Ex Occultus #2 – The Seal of Solomon Brings Improvements!

Ex Occultus: Seal of Solomon (Saint James Press – Russell / Emmett)

1874. Sofia, Bulgaria. Wakefield and Hollander are hired by a mysterious nobleman to track down the fabled Seal of Solomon, a ring of supernatural origin with the abilities to summon and control demons. What first appears to be a simple mission, however, soon becomes something far more deadly.

Ex Occultus is a globetrotting, serialized epic combining elements of Indiana Jones, H. P. Lovecraft and The X-Files as it follows the exploits of adventurer and fortune-hunter Francis Wakefield, the gruff and grizzled Englishman with a tortuous past, and his protégé, a young man only known as Hollander, as they journey through the arcane in search of treasures and fortune, righting wrongs as they go.

In December I read and reviewed issue #1 of Ex Occultus (here) – these guys have really stepped up their game since then.

It’s the end of the 19th century and the team of Wakefield and Hollander are still kicking evil’s butt and taking names.  This issue, or in my mind episode – Ex Occultus screams weekly serial (in a good way), sees the boys in search of the Seal of Solomon – which enables the wearer to summon / control demons.   The writing continues to be solid and has improved since the first issue.  Author Robert James Russell provides a pretty intense background of both characters and plot within this issue, which easily can be a stand alone.  The only thing I could nitpick about the writing would be the origin story of the ish’s central object – Solomon’s seal.  According to this, Solomon asked for a ring to be created so that the wearer could commune with Heaven, something went “hooey” with the magic and it ended up so that the wearer is able to commune with Hell… this uncommon addition to the mythology that surrounds the treasures of Solomon is the the only detail that seems out of place in this otherwise excellent adventure story.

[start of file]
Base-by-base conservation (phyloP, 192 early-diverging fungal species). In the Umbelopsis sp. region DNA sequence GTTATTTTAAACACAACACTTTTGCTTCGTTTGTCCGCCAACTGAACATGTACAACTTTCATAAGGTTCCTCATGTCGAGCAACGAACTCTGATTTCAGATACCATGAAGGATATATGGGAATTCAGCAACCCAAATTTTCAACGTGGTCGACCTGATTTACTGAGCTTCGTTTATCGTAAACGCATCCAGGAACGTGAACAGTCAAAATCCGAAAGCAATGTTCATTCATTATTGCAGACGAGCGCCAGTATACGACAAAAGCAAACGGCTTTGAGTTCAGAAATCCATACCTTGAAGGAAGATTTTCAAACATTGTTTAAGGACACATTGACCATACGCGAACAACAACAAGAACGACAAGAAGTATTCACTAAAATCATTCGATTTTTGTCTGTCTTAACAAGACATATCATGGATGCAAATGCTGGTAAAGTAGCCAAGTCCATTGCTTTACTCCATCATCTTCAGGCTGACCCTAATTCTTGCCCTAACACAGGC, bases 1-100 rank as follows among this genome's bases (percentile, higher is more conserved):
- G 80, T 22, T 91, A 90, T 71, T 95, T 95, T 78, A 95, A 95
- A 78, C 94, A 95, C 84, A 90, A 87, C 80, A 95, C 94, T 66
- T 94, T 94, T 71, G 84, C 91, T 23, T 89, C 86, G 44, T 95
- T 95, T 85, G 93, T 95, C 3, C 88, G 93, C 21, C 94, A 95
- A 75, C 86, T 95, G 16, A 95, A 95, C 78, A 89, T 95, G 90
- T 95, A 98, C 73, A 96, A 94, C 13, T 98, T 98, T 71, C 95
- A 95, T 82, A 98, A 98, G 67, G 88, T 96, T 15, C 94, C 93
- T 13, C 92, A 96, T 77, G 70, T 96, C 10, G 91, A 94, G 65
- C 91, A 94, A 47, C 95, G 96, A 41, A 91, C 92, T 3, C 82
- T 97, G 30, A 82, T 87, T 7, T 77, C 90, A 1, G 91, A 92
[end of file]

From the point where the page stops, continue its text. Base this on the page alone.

If the writing of Ex Occultus has improved, then the art has made leaps and bounds.  James Emmett’s (art and letters) frames provide a pretty decent canvas for the story to take place and what he presents here is an entire different grace of work than what I saw in the first issue.  While there are a few places where his inking overwhelms the reader’s view, it still is pretty solid work.

With the transformation that took place here, I can’t wait to see #3 on this “turn of the century” take on the X-files!

Issue Grade: B

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Updated: September 8, 2010 — 10:53 am

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